Hopetoun House is part of a large rural estate owned by the Lords Hopetoun since the late 1600’s. The house was originally designed by William Bruce before being altered and extended by William Adam. Though the family still live in the left wing of the house, guests are free to explore the right hand side of the building, which has been kept much the same as it was three hundred years ago.
First you will be directed to visit the oldest part of the house where William Bruce’s design can still be admired. This section of the house feels at odds with the more lavish rooms built by William Adam; demonstrating the change in taste, from bare, rustic wood paneling and carving, to silk wall paper, and Rococo plaster work. This earlier period shows plainer tastes, though it still has areas of lavish decoration, such as the central staircase, which is covered in wood carvings and painted murals. The tapestries upstairs have been preserved with a lot of their colour still in tact. Though they have faded considerably from what they would have been, you can still see shades of green, which often turn to blue as the light bleaches them.
Going away from the centre of the house, down the right wing of the building, you enter a different era. The rooms here are very luxuriant, designed to be the height of fashion for the Georgian period. According to one of the informative volunteers the new heirs of the family used the tried and tested begging father method, ‘Daaaaad please can we have a modern dining room. This one is like sooooo embarrassing’, or words to that effect.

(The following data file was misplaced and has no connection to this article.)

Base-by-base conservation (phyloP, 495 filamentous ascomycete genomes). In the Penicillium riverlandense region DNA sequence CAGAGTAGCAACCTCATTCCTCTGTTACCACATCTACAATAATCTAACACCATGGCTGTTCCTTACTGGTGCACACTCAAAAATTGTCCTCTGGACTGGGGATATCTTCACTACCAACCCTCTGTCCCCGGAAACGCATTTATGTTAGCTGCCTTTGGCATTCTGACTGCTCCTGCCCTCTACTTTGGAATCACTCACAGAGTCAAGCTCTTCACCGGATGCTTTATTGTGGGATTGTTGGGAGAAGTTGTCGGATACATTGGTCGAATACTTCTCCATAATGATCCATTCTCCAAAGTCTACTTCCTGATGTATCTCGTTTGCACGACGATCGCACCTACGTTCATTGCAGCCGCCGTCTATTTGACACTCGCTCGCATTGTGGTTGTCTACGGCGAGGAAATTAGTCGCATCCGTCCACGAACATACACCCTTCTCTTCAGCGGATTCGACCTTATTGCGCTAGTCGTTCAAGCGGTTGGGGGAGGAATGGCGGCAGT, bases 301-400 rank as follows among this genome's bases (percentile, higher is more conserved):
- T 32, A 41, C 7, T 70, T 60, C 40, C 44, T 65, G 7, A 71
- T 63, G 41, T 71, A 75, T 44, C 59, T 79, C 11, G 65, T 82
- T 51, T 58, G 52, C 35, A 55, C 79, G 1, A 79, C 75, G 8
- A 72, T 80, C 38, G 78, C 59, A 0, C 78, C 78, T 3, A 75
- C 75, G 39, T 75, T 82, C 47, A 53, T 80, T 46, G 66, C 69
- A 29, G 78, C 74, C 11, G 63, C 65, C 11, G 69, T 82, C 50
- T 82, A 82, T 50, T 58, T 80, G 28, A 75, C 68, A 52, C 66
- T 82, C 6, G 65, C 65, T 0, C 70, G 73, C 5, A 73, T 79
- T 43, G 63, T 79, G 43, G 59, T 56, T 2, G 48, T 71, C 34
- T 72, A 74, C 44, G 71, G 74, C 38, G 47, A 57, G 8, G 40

After viewing all the rooms in the house we climbed the spiral staircase to the roof. There were a lot of stairs to get up there, but it is worth it for the view. You could see for miles from the top, taking in the Forth estuary, the Forth bridges, the gardens and grounds, open countryside, as well as towns, villages and ports. Coming back down from the roof we headed to the stable block.
The old stable block has been converted into a cafe serving lunches and afternoon teas, which are nice, if a bit pricey. There are also walks through the landscaped gardens, that might be pleasant when the weather has been dry, but the ground was boggy on our visit, and we were chased everywhere by flies. Apart from this Hopetoun House proved a tranquil morning out after the hustle and bustle of Edinburgh. The nearby village of Queensferry, bordering the Forth estuary, is also a pleasant place to while away some time.